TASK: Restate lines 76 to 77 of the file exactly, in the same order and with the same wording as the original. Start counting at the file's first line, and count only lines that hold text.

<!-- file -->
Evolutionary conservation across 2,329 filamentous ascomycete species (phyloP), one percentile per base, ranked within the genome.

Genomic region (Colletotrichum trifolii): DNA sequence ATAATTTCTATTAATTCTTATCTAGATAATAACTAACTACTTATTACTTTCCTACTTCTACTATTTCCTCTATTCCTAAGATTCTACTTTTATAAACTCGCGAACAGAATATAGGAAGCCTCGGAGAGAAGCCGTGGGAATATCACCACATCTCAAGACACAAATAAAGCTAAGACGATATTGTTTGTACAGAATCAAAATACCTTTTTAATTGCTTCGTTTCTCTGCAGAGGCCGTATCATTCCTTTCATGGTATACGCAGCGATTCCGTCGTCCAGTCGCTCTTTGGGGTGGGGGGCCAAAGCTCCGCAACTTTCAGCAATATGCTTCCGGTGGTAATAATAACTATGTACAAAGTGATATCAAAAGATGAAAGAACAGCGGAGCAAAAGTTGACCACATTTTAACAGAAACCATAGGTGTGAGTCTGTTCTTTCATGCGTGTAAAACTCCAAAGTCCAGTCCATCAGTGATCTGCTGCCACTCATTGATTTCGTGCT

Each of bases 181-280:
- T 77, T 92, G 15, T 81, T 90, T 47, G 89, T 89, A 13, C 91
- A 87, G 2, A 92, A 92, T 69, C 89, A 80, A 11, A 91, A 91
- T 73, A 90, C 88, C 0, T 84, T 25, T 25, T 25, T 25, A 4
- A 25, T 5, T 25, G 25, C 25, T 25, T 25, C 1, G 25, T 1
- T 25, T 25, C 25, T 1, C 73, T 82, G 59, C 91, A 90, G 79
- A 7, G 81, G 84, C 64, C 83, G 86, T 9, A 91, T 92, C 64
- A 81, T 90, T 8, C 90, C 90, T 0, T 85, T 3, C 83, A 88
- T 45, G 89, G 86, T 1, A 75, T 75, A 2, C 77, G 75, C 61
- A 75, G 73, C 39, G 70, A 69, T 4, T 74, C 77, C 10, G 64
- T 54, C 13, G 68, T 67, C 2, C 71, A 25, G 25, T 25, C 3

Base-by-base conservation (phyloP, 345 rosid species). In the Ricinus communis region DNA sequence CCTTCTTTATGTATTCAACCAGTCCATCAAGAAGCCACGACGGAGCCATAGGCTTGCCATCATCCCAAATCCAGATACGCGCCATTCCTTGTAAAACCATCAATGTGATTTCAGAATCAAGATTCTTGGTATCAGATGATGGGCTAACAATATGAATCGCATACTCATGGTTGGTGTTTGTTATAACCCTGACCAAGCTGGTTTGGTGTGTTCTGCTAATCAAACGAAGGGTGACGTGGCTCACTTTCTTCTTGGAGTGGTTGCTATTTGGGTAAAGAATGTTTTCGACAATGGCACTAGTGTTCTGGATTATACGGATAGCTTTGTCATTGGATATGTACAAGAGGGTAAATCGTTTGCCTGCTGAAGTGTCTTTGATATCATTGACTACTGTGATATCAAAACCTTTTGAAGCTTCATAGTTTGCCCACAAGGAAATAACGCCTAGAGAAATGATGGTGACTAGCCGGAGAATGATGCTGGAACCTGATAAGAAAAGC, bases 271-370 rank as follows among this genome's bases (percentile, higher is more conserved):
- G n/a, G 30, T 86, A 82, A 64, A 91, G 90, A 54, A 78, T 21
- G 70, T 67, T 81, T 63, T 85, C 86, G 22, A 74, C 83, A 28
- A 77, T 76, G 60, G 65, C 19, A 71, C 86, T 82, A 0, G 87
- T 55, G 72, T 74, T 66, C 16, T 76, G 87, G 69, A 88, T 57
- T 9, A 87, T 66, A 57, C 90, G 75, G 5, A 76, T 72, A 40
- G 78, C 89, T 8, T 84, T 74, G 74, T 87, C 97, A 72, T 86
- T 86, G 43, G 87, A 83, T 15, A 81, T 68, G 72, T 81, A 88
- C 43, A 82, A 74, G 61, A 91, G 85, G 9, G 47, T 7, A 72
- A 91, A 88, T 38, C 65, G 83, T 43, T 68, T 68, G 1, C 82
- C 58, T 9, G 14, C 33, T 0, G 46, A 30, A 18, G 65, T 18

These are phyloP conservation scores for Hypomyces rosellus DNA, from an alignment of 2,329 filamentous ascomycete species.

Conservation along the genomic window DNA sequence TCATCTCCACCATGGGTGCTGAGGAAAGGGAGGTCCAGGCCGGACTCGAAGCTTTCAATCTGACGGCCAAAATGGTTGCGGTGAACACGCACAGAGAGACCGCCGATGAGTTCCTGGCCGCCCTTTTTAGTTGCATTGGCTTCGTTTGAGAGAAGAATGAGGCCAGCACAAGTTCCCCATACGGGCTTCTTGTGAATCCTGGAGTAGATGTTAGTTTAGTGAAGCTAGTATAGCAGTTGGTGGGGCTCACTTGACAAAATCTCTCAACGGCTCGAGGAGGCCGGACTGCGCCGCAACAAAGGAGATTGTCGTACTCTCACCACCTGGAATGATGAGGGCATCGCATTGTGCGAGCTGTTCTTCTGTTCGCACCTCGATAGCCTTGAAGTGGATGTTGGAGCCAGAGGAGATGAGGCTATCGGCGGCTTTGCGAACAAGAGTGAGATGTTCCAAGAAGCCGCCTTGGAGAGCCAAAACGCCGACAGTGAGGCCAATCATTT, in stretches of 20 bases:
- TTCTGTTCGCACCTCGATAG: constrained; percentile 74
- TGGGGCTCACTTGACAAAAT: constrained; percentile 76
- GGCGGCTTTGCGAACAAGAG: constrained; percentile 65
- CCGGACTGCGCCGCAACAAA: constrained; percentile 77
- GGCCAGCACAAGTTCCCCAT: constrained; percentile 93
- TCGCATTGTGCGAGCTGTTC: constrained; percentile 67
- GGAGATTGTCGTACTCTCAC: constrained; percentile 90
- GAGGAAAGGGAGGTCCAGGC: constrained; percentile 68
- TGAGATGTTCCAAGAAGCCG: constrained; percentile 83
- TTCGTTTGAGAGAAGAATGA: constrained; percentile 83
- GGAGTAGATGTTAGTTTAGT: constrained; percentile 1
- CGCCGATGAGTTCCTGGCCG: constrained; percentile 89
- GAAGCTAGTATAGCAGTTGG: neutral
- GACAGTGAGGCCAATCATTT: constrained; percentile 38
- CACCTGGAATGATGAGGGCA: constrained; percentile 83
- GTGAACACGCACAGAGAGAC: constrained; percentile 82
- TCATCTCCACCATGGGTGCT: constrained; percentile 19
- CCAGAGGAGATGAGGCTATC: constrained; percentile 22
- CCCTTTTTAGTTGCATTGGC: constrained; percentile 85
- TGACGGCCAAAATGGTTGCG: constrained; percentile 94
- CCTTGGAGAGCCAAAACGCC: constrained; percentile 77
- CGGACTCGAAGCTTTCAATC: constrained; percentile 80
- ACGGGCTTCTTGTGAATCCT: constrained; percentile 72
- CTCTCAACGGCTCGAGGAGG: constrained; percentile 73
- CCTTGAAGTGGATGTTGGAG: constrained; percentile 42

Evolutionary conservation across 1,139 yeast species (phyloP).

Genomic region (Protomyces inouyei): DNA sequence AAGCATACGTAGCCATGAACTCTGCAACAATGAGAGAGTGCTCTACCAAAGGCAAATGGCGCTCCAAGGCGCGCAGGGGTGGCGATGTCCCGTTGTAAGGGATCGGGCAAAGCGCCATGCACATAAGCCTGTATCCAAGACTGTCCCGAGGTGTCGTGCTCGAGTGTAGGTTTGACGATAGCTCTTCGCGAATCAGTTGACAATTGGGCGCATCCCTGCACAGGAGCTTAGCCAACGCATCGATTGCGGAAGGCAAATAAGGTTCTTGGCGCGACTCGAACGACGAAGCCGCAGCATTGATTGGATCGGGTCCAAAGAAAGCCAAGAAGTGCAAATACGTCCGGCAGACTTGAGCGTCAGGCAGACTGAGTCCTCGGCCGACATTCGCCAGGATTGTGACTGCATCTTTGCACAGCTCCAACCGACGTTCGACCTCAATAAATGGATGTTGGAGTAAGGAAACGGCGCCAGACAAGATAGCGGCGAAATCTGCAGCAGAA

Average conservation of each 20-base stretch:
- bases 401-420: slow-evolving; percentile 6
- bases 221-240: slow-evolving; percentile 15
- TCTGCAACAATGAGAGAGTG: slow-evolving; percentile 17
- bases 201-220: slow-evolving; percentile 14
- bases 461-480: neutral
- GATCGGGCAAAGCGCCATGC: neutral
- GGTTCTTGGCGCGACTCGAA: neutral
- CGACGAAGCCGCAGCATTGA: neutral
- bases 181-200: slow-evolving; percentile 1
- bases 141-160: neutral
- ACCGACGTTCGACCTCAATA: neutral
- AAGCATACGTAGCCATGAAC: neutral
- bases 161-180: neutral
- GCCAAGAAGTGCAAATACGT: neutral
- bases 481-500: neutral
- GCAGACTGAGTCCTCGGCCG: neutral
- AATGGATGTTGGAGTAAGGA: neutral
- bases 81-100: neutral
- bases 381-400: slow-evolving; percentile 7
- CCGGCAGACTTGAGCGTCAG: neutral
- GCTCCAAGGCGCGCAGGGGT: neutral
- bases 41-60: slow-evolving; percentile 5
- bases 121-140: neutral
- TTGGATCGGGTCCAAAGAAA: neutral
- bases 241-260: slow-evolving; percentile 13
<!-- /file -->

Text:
- bases 41-60: slow-evolving; percentile 5
- bases 121-140: neutral